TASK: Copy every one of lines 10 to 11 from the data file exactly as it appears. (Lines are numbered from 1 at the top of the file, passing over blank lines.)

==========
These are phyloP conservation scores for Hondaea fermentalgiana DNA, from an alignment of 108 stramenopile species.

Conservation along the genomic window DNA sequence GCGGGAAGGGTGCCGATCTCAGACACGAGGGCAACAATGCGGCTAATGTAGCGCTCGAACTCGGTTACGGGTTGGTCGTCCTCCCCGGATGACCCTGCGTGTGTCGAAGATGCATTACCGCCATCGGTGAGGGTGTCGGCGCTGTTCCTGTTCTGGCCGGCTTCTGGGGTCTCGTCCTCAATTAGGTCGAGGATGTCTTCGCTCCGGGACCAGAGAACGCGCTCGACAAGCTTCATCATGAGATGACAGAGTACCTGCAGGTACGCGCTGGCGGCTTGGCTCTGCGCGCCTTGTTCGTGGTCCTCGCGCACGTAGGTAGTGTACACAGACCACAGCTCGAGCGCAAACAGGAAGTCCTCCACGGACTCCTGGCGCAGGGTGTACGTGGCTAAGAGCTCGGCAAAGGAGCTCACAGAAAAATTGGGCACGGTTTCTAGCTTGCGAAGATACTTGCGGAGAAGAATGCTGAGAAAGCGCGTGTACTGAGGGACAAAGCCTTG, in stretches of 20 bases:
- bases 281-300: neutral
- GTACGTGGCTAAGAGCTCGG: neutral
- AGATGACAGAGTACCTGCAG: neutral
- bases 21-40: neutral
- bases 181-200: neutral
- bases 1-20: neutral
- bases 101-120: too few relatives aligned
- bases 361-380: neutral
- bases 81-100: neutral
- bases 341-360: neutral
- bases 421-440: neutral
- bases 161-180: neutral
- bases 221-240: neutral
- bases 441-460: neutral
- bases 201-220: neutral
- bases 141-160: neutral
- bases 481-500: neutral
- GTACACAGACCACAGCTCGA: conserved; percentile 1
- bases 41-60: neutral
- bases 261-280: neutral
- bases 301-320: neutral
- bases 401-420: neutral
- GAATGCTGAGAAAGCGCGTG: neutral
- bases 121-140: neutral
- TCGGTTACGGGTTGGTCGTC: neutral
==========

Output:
- bases 361-380: neutral
- bases 81-100: neutral